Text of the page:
In the realm of self-managed databases, your organization bears the onus of overseeing both the operating system and the database itself, demanding internal expertise spanning end-to-end security and scalability. While self-management grants a measure of control, it can entail drawbacks such as escalating costs over time and the necessity to allocate resources to tasks like schema design, patch management, security protocols, and access control—diverting attention from innovation and product development.

Conversely, a hosted database shifts the burden of administration, management, and maintenance to a dedicated service provider. This entails the provider taking charge of setup, security, scaling, and day-to-day operations. Consequently, your organization’s IT staff and developers can redirect their focus to delivering more business value through novel application development and innovative initiatives. The responsibilities of maintenance and support are seamlessly shouldered by the managed database service provider.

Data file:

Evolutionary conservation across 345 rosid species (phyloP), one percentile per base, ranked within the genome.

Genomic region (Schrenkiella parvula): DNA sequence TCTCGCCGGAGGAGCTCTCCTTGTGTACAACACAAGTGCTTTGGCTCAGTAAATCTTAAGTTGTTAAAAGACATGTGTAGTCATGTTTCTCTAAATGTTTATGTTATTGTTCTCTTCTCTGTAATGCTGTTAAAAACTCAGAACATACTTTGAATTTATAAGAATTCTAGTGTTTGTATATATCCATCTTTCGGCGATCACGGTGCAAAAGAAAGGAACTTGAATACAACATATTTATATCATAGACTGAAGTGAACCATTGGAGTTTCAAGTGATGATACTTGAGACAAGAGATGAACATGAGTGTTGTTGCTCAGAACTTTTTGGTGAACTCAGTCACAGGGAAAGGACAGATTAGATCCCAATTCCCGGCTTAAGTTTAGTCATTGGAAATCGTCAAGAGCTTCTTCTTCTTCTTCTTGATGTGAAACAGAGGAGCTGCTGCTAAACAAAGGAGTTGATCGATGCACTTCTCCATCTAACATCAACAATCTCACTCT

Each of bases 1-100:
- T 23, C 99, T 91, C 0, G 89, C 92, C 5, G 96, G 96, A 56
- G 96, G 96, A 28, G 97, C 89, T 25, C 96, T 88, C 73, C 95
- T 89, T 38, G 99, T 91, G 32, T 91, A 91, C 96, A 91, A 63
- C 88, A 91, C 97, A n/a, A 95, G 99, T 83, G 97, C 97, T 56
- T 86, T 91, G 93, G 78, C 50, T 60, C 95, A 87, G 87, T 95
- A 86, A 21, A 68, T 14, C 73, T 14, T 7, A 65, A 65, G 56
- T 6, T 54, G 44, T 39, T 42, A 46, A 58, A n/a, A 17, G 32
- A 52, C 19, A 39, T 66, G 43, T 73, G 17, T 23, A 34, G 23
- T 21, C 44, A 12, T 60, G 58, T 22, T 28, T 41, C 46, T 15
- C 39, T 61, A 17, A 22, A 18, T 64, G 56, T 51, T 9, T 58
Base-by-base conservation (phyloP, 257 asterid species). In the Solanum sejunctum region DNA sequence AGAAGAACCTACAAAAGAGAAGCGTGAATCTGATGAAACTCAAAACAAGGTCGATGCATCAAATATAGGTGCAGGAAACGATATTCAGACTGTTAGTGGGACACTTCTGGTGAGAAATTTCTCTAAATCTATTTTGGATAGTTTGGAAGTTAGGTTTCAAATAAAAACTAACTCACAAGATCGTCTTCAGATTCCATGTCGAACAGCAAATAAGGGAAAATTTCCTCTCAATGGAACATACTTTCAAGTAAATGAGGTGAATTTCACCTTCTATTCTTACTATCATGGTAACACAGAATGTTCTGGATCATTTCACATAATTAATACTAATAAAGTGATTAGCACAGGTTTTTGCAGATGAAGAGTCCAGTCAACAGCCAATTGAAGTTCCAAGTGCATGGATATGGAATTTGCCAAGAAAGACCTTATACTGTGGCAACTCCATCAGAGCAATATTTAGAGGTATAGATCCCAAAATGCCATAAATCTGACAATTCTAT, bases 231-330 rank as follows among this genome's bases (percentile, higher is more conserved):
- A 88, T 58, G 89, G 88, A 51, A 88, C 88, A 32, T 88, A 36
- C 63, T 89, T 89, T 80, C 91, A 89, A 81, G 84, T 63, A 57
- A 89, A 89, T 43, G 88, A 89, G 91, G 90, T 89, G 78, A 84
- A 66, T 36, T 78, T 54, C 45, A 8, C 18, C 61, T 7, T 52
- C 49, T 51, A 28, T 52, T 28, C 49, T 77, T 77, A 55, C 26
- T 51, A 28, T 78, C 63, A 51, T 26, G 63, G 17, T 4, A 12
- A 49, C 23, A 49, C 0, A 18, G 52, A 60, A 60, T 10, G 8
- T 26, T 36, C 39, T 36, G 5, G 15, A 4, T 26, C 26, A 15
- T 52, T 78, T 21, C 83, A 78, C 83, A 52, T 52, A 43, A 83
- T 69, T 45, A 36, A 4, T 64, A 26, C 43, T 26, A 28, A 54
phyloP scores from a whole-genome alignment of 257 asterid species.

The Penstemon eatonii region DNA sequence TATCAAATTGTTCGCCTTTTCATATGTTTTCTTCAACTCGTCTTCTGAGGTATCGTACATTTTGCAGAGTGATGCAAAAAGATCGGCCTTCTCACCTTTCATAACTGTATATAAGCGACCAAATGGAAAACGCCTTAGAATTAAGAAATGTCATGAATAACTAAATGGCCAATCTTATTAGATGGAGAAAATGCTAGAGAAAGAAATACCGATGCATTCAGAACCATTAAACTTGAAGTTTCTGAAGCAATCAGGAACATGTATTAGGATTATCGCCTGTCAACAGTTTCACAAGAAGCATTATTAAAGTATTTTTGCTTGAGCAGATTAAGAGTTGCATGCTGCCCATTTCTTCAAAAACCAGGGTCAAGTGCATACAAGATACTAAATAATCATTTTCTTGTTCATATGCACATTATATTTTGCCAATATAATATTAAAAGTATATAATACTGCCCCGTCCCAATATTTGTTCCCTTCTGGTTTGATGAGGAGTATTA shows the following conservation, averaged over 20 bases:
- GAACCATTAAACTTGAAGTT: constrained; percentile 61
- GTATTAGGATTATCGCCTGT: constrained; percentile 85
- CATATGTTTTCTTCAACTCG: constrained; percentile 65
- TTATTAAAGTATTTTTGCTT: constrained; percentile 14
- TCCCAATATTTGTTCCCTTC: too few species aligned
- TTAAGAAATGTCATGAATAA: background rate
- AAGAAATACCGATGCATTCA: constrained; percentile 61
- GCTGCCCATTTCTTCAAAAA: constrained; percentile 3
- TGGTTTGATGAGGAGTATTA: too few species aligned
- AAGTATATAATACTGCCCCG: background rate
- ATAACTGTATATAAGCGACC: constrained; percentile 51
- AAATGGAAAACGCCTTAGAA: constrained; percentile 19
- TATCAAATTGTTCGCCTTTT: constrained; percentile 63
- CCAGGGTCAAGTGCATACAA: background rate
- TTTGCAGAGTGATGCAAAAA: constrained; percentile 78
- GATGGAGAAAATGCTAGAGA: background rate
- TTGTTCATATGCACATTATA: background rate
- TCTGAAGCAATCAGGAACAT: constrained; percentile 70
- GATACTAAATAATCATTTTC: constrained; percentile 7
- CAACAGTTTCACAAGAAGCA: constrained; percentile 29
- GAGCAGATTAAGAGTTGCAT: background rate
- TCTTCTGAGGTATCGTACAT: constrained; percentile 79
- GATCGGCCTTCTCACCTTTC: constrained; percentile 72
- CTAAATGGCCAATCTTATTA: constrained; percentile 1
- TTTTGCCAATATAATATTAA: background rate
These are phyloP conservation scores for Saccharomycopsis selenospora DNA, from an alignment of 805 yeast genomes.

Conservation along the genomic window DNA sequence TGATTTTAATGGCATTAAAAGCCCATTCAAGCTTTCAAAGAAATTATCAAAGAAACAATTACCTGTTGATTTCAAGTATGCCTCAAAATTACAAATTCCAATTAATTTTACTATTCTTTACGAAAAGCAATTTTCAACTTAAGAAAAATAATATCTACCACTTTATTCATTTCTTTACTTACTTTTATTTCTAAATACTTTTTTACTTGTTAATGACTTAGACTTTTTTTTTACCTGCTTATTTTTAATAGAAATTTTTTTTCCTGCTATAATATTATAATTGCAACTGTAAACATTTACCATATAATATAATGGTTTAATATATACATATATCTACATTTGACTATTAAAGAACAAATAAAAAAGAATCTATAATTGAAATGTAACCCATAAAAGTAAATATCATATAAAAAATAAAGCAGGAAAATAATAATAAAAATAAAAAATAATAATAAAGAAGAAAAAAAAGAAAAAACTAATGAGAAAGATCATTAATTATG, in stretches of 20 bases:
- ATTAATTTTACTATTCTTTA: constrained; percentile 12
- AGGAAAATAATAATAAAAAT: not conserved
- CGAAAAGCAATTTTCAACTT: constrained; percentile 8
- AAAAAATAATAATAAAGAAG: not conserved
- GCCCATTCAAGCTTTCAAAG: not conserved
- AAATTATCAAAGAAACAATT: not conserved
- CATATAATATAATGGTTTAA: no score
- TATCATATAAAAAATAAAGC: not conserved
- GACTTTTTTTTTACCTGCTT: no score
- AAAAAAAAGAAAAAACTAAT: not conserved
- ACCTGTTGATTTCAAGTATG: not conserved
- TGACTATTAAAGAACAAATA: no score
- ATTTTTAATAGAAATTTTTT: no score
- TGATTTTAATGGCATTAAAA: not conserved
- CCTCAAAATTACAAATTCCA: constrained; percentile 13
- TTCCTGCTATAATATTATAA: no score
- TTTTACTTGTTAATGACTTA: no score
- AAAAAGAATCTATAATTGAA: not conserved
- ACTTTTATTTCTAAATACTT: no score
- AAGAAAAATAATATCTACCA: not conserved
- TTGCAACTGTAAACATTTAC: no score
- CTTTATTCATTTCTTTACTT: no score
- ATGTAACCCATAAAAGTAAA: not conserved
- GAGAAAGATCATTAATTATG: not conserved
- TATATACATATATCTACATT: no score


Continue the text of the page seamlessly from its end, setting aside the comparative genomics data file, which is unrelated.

A managed database offers the following advantages:

Streamlined Maintenance and Administration

A self-driving database seamlessly transfers maintenance and support responsibilities to the service provider. This translates to a substantial reduction in troubleshooting efforts for your IT staff, allowing them to redirect their time toward enhancing value in product design and application development.

Enhanced Security Measures